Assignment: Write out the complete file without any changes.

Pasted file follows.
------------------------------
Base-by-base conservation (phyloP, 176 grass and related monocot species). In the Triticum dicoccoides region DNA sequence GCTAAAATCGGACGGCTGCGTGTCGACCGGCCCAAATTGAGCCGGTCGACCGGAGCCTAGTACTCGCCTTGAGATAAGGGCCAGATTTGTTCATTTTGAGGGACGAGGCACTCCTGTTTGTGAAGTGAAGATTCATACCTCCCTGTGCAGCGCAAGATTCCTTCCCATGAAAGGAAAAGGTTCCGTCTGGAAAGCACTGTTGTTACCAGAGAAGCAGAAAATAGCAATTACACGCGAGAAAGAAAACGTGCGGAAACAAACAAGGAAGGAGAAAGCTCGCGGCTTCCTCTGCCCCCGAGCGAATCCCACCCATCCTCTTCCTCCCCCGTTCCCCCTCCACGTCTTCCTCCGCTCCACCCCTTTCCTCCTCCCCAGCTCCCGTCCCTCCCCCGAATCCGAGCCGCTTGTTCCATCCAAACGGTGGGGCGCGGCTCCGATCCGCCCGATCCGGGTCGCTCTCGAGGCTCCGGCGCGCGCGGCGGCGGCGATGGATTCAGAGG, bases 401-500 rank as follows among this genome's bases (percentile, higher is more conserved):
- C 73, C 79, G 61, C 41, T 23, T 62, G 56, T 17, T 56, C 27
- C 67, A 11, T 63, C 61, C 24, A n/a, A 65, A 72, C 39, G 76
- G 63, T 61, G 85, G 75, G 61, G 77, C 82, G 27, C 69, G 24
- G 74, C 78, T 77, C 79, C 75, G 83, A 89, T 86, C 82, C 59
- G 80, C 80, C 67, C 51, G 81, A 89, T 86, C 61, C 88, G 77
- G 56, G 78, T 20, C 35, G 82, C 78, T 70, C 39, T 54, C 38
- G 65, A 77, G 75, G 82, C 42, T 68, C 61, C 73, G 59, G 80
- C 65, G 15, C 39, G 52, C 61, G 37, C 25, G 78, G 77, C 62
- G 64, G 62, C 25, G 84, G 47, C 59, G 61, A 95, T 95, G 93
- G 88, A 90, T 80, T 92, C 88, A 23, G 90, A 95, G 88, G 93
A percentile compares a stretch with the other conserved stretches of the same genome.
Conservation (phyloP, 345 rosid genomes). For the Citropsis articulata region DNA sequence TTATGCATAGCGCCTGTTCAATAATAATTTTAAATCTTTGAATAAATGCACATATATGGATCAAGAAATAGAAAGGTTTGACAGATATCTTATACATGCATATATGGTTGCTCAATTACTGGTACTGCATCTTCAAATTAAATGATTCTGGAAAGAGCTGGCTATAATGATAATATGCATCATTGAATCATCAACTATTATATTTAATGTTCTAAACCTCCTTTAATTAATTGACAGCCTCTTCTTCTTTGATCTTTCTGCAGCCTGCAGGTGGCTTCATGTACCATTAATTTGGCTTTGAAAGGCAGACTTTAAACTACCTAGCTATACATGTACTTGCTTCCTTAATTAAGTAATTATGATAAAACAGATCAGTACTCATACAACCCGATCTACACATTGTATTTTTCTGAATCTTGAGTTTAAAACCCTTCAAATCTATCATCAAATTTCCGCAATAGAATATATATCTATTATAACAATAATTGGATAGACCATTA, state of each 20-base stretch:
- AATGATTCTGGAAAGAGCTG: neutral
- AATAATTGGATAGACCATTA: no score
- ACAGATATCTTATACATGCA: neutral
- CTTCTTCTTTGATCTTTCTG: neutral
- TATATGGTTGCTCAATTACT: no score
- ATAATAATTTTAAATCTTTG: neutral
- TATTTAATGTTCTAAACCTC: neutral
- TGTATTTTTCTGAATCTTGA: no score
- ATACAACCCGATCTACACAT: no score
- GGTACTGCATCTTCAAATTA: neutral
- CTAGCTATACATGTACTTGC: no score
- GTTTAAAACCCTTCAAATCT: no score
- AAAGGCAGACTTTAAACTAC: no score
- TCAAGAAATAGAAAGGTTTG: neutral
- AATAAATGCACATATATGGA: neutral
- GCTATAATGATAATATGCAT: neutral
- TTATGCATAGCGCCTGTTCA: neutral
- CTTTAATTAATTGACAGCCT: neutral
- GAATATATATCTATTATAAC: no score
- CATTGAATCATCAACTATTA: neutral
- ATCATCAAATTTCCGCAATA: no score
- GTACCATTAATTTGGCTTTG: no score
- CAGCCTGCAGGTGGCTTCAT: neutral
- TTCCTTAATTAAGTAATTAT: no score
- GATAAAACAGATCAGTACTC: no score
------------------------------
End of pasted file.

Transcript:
Base-by-base conservation (phyloP, 176 grass and related monocot species). In the Triticum dicoccoides region DNA sequence GCTAAAATCGGACGGCTGCGTGTCGACCGGCCCAAATTGAGCCGGTCGACCGGAGCCTAGTACTCGCCTTGAGATAAGGGCCAGATTTGTTCATTTTGAGGGACGAGGCACTCCTGTTTGTGAAGTGAAGATTCATACCTCCCTGTGCAGCGCAAGATTCCTTCCCATGAAAGGAAAAGGTTCCGTCTGGAAAGCACTGTTGTTACCAGAGAAGCAGAAAATAGCAATTACACGCGAGAAAGAAAACGTGCGGAAACAAACAAGGAAGGAGAAAGCTCGCGGCTTCCTCTGCCCCCGAGCGAATCCCACCCATCCTCTTCCTCCCCCGTTCCCCCTCCACGTCTTCCTCCGCTCCACCCCTTTCCTCCTCCCCAGCTCCCGTCCCTCCCCCGAATCCGAGCCGCTTGTTCCATCCAAACGGTGGGGCGCGGCTCCGATCCGCCCGATCCGGGTCGCTCTCGAGGCTCCGGCGCGCGCGGCGGCGGCGATGGATTCAGAGG, bases 401-500 rank as follows among this genome's bases (percentile, higher is more conserved):
- C 73, C 79, G 61, C 41, T 23, T 62, G 56, T 17, T 56, C 27
- C 67, A 11, T 63, C 61, C 24, A n/a, A 65, A 72, C 39, G 76
- G 63, T 61, G 85, G 75, G 61, G 77, C 82, G 27, C 69, G 24
- G 74, C 78, T 77, C 79, C 75, G 83, A 89, T 86, C 82, C 59
- G 80, C 80, C 67, C 51, G 81, A 89, T 86, C 61, C 88, G 77
- G 56, G 78, T 20, C 35, G 82, C 78, T 70, C 39, T 54, C 38
- G 65, A 77, G 75, G 82, C 42, T 68, C 61, C 73, G 59, G 80
- C 65, G 15, C 39, G 52, C 61, G 37, C 25, G 78, G 77, C 62
- G 64, G 62, C 25, G 84, G 47, C 59, G 61, A 95, T 95, G 93
- G 88, A 90, T 80, T 92, C 88, A 23, G 90, A 95, G 88, G 93
A percentile compares a stretch with the other conserved stretches of the same genome.
Conservation (phyloP, 345 rosid genomes). For the Citropsis articulata region DNA sequence TTATGCATAGCGCCTGTTCAATAATAATTTTAAATCTTTGAATAAATGCACATATATGGATCAAGAAATAGAAAGGTTTGACAGATATCTTATACATGCATATATGGTTGCTCAATTACTGGTACTGCATCTTCAAATTAAATGATTCTGGAAAGAGCTGGCTATAATGATAATATGCATCATTGAATCATCAACTATTATATTTAATGTTCTAAACCTCCTTTAATTAATTGACAGCCTCTTCTTCTTTGATCTTTCTGCAGCCTGCAGGTGGCTTCATGTACCATTAATTTGGCTTTGAAAGGCAGACTTTAAACTACCTAGCTATACATGTACTTGCTTCCTTAATTAAGTAATTATGATAAAACAGATCAGTACTCATACAACCCGATCTACACATTGTATTTTTCTGAATCTTGAGTTTAAAACCCTTCAAATCTATCATCAAATTTCCGCAATAGAATATATATCTATTATAACAATAATTGGATAGACCATTA, state of each 20-base stretch:
- AATGATTCTGGAAAGAGCTG: neutral
- AATAATTGGATAGACCATTA: no score
- ACAGATATCTTATACATGCA: neutral
- CTTCTTCTTTGATCTTTCTG: neutral
- TATATGGTTGCTCAATTACT: no score
- ATAATAATTTTAAATCTTTG: neutral
- TATTTAATGTTCTAAACCTC: neutral
- TGTATTTTTCTGAATCTTGA: no score
- ATACAACCCGATCTACACAT: no score
- GGTACTGCATCTTCAAATTA: neutral
- CTAGCTATACATGTACTTGC: no score
- GTTTAAAACCCTTCAAATCT: no score
- AAAGGCAGACTTTAAACTAC: no score
- TCAAGAAATAGAAAGGTTTG: neutral
- AATAAATGCACATATATGGA: neutral
- GCTATAATGATAATATGCAT: neutral
- TTATGCATAGCGCCTGTTCA: neutral
- CTTTAATTAATTGACAGCCT: neutral
- GAATATATATCTATTATAAC: no score
- CATTGAATCATCAACTATTA: neutral
- ATCATCAAATTTCCGCAATA: no score
- GTACCATTAATTTGGCTTTG: no score
- CAGCCTGCAGGTGGCTTCAT: neutral
- TTCCTTAATTAAGTAATTAT: no score
- GATAAAACAGATCAGTACTC: no score